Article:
(Image courtesy StorageMojo)
It’s harsh but there’s no other way to put it. News broke this afternoon that Borders is delaying payments to vendors, and is concerned if their creditors do not help with a restructuring that they’re going to run into a “liquidity shortfall”. In other words, there’s no money in the bank to pay anyone. When you’re a person, it makes you a deadbeat. When you’re a large company, it makes you very, very nervous.
According to the Wall Street Journal:
The nation’s second-largest bookstore chain by revenue, behind Barnes & Noble Inc., said the delays were part of its efforts to refinance its debt and that it had notified the publishers with which it is seeking to restructure payments.
The retailer also said “there can be no assurance” that its larger refinancing efforts will be successful. The company reiterated an earlier disclosure that without refinancing, it could violate its existing credit agreements in the first quarter of 2011 and “experience a liquidity shortfall.”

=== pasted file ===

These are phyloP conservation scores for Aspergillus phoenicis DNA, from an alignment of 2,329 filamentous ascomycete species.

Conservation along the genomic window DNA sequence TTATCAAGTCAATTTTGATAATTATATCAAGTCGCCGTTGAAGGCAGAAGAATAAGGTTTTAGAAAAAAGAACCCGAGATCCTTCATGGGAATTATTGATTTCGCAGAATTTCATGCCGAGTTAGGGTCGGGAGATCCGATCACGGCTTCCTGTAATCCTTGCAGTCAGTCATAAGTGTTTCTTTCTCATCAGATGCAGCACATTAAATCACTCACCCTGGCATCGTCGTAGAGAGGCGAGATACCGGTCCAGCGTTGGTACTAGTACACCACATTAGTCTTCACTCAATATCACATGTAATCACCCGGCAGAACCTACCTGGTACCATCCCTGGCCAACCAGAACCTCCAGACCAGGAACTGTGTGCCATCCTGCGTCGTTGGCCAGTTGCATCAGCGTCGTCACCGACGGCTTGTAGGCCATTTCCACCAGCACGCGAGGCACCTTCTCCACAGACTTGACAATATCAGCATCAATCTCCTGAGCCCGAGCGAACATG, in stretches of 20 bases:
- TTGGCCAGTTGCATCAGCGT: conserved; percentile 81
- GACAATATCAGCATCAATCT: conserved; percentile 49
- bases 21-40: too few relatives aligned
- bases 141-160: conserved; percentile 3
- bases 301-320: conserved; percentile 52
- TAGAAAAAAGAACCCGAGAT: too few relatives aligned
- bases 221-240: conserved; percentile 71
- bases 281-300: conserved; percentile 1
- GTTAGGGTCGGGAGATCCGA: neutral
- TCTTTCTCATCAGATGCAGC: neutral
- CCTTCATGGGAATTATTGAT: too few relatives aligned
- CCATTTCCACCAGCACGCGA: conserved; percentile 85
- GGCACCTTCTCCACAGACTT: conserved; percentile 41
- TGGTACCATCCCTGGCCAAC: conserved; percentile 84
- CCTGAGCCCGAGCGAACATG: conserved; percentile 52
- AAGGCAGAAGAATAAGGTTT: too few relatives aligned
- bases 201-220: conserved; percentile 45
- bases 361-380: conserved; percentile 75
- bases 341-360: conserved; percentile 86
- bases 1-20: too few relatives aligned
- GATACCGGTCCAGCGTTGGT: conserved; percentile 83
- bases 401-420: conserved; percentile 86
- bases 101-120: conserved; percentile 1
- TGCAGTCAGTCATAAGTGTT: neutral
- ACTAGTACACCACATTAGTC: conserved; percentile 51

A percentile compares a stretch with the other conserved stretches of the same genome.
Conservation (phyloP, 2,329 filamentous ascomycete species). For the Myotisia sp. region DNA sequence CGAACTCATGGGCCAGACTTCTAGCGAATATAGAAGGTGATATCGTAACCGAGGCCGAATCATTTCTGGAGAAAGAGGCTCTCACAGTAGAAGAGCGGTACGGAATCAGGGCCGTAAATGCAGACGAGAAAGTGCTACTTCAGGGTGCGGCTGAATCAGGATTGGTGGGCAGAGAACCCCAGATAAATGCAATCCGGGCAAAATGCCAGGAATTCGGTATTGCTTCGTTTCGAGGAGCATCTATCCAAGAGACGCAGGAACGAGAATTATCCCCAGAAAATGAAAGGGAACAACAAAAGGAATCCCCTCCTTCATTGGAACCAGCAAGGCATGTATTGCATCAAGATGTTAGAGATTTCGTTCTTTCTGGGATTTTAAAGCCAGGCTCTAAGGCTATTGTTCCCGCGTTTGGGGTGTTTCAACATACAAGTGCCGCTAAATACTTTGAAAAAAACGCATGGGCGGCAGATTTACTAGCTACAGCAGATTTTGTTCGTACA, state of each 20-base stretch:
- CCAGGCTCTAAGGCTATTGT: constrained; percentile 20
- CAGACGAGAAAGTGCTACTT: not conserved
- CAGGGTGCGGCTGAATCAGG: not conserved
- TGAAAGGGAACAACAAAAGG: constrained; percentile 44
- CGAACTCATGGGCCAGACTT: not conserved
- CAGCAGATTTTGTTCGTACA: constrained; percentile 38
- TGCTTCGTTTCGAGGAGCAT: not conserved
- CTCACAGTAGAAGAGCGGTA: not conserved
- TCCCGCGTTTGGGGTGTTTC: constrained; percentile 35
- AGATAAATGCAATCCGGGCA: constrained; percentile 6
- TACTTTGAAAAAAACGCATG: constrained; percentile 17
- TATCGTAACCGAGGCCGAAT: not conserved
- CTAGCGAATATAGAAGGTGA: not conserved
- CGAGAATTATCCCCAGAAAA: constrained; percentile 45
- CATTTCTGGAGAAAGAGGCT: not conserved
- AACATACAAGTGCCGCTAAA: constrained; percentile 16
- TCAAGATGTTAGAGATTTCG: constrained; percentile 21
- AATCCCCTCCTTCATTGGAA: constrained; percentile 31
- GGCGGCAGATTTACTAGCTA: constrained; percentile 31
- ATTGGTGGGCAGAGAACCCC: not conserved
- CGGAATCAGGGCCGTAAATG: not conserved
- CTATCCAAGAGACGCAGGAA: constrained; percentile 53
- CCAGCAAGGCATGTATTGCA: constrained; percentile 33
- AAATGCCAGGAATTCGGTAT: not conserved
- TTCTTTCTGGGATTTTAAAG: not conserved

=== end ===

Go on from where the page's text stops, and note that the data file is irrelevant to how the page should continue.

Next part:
Further down in the article they quote Hachette Book Group as one of the publishers being denied payment, with the ominous implication that no decisions have been made as to whether Borders will receive more product. This is very bad news. All companies need credit to survive; unless you’re Apple or Microsoft, with enough money in the bank to cover every expense, you borrow and pay as the revenues come in. Some quarters are bad, and others more than make up for the bad quarters. It’s part of business.
But Borders is caught in a spiral they can’t escape. They can’t pay what they owe, and they have no cash to buy more product. No one’s being paid on what they already sent, so they aren’t expanding that credit further. Borders has bet all along that somehow the tide would turn, the cash would come in, and there’d be the chance to catch back up, but it’s just not happening. This is like a person who has a credit card, charges it to the limit, then demands an extension of credit on the line despite not even making the minimum payment.
This doesn’t mean the end of the line quite yet for Borders. There are many famous second acts in business history (even one-time Borders owner K-Mart has had a second chance). The problem is that Borders is heading into this as part of a weakened book industry in a weak economy. And while they’ve staved off their debtors before, at some point everyone from the banks financing their credit to the publishers supplying the books are going to need to get paid. Maybe it’s time to start fishing through the corporate couch cushions for spare change?